Posts

How to apply for an ATA Carnet

Pre-shipment inspections (PSIs)

Pre-shipment inspections

Pre-shipment inspections

You can arrange a pre-shipment inspection (PSI) to certify the standard of goods prior to the actual shipment. Pre-shipment inspections serve as a quality control method. They help you as the buyer to know that the correct quality and quantity of goods will be shipped.

As a buyer, you can request a PSI. Sometimes the country of destination will require a PSI as part of their import regulations.

PSI companies

You can arrange a PSI through a PSI company. These companies check that:

  • Approved suppliers made the goods
  • The goods are made to specification
  • The goods are tested for standards
  • The goods have no inherent vices
  • The goods are packed to specification
  • The full consignment/amount purchased is packed
  • The goods are loaded into a container and sealed
  • A light test is conducted on the container to ensure the container does not leak
  • All listed documents are filled in correctly
  • Documents are sent to the buyer

Arranging a pre-shipment inspection

A freight agent can arrange a PSI with a reputable PSI company on your behalf. If you need to obtain the PSI certificate due to a government requirement, then the inspection must be performed by the relevant inspection authorities in the seller’s country. The importer’s government will appoint the authority that must complete the inspection. Government inspection is particularly common in African countries. An example of a company you can make use of is Societe Generale de Surveillance (SGS) – one of the world’s larger organisations in the field of quality insurance, inspection, and verification.

Facilitating inspections

To facilitate PSIs, exporters should pay close attention to the following points:

  • Assign an assistant: Exporters or their representatives must assign a person to assist the inspector in his or her inspection (e.g. the assistant can help to carry and open randomly selected cartons for examination).
  • Separate the goods: The goods must be presented as a recognisable consignment (as distinct from lying in individual warehouse bins).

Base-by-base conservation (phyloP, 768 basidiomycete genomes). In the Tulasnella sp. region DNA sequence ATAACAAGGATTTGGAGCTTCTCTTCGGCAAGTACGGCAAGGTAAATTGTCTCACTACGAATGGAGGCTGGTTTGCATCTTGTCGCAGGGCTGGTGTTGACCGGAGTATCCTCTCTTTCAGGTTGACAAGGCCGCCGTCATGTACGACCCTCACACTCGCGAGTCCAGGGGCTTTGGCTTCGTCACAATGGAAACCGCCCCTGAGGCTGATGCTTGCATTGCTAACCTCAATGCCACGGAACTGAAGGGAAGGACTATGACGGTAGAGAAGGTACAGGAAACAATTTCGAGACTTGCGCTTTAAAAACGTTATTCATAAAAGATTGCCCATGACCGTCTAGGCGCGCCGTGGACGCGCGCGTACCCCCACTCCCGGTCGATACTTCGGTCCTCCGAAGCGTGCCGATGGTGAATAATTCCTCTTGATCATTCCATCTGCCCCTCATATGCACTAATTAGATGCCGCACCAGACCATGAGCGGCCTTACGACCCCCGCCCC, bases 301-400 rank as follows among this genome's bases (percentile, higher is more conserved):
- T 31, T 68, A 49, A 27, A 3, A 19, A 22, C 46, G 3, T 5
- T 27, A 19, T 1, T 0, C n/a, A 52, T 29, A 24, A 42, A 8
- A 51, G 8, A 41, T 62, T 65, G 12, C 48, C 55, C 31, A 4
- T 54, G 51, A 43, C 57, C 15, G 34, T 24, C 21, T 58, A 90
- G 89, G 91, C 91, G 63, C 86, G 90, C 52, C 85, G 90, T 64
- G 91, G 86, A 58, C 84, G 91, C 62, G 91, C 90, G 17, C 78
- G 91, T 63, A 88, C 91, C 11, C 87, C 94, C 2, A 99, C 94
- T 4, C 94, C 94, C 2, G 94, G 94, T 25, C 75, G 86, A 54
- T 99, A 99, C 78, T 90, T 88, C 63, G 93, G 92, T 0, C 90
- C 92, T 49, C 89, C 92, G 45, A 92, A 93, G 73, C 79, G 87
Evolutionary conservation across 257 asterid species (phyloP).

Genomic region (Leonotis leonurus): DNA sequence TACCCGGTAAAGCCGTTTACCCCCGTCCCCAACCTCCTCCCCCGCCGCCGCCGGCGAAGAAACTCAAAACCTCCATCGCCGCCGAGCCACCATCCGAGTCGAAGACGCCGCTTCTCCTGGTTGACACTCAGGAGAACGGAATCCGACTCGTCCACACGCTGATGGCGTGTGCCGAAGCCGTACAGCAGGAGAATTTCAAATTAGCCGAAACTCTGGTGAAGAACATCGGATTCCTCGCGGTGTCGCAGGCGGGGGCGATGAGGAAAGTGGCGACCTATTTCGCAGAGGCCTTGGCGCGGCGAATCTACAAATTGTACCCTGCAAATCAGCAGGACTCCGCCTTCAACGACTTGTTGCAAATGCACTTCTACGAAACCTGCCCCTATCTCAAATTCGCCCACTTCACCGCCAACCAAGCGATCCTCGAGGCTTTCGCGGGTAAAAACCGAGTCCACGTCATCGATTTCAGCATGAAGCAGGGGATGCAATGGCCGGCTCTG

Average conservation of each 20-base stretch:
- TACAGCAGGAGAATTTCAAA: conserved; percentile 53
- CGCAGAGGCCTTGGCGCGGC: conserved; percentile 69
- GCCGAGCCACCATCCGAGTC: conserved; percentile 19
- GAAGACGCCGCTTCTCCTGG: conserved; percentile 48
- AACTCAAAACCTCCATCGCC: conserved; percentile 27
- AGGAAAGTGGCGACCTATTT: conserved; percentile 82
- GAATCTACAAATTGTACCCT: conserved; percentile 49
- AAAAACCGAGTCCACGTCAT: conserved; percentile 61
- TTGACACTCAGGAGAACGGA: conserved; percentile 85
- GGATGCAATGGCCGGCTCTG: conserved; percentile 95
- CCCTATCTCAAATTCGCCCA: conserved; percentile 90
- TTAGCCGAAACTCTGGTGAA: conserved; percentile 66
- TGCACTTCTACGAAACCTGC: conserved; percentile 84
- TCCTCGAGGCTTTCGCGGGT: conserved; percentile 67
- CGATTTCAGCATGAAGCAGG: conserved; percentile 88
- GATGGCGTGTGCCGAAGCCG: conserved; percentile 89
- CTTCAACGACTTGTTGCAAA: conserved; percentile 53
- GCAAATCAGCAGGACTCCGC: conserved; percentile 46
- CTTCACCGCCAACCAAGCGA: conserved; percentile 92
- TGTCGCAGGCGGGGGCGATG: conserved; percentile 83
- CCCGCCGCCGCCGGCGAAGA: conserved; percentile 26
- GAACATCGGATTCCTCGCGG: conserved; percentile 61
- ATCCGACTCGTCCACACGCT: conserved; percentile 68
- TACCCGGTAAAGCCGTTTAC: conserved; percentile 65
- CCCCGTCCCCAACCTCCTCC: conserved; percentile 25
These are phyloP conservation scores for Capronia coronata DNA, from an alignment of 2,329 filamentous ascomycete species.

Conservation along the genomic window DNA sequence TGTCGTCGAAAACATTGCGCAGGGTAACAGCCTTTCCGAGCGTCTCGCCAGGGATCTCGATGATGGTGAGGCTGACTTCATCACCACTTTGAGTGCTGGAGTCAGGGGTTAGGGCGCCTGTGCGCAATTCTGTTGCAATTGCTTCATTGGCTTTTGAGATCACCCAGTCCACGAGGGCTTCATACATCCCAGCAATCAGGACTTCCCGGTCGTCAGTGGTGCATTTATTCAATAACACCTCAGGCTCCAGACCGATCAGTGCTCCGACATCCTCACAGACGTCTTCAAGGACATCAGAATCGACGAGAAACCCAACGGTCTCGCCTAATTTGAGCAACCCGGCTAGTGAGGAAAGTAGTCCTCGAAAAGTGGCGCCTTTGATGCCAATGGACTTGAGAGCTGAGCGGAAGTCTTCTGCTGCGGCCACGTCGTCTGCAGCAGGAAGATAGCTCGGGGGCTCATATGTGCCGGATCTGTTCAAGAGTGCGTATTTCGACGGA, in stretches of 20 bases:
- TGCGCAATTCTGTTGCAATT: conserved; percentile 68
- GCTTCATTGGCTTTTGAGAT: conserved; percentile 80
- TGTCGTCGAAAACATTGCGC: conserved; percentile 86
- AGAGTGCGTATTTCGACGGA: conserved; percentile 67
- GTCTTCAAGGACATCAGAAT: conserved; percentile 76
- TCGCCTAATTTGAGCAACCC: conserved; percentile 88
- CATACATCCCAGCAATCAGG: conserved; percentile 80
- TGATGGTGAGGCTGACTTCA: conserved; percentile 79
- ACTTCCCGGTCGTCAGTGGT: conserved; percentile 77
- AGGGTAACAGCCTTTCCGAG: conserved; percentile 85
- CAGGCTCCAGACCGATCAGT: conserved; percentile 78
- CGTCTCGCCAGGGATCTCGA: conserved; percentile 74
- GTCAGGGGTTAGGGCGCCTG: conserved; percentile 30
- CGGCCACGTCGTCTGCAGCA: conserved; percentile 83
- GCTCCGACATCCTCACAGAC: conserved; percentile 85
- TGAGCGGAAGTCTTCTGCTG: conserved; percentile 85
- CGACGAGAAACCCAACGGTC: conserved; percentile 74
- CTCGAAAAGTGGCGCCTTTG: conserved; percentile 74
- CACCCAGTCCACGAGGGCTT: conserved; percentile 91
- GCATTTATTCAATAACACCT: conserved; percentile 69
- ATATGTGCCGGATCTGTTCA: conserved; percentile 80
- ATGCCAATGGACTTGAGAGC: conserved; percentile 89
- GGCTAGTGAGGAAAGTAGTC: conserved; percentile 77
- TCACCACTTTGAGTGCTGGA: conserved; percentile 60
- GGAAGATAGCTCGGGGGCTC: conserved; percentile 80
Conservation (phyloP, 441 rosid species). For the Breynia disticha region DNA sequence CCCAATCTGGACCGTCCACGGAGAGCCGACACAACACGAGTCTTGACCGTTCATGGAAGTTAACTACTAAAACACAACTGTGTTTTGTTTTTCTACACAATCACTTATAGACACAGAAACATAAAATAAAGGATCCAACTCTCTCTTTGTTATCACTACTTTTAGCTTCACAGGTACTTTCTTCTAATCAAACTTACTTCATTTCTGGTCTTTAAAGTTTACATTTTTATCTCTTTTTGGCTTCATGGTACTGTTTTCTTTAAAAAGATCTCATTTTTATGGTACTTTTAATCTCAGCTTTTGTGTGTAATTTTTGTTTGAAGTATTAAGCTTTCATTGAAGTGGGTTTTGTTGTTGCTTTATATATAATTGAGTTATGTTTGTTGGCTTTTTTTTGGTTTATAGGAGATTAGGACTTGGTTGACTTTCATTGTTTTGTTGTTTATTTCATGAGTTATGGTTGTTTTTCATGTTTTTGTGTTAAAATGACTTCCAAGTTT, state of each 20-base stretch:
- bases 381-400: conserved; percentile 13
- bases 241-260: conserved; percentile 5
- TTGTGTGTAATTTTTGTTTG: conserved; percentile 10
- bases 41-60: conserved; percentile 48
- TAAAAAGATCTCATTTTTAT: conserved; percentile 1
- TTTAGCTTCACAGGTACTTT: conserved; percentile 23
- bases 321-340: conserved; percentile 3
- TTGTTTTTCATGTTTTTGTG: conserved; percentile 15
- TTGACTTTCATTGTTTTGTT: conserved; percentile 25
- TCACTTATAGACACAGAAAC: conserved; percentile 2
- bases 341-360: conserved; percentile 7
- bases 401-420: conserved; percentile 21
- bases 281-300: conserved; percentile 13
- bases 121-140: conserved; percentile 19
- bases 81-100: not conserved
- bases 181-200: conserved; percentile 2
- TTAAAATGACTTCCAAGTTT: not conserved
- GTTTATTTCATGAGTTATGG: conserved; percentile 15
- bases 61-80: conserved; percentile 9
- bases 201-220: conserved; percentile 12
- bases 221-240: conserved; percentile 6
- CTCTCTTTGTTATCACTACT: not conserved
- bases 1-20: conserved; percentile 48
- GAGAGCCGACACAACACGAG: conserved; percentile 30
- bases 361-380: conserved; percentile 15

• Ensure meaningful inspection: The goods must be presented for inspection under circumstances that allow for a meaningful inspection.
  • Include packing lists: A packing list that details the contents of each case should cover cases or cartons that contain a mix of goods.
  • Inspect before packing: Goods must be presented for inspection prior to any intended containerisation.
  • Include container numbers in reports: In a number of countries, Customs will release full containers without opening and examination IF the number of full containers is included in the report of findings. In order to include the container number in reports, the PSI inspector must have the opportunity to witness the loading and sealing of the containers.
  • Ensure a Customs officer is present: For consignments stored in a Customs bonded store, a Customs officer must be present. If such an officer is not present, the PSI inspector may not open the cartons. This makes it impossible to examine the goods. In such cases, the goods inspection may need to be aborted.

Figure 1 below is an example of a PSI certificate.

Pre-shipment inspection certificate

Figure 1: Example of a pre-shipment inspection (PSI) certificate

Need some extra guidance to make sure your PSI is done correctly the first time around? Contact us today on 0861 0 TRADE (87233) to enquire about our freight services, or enquire online.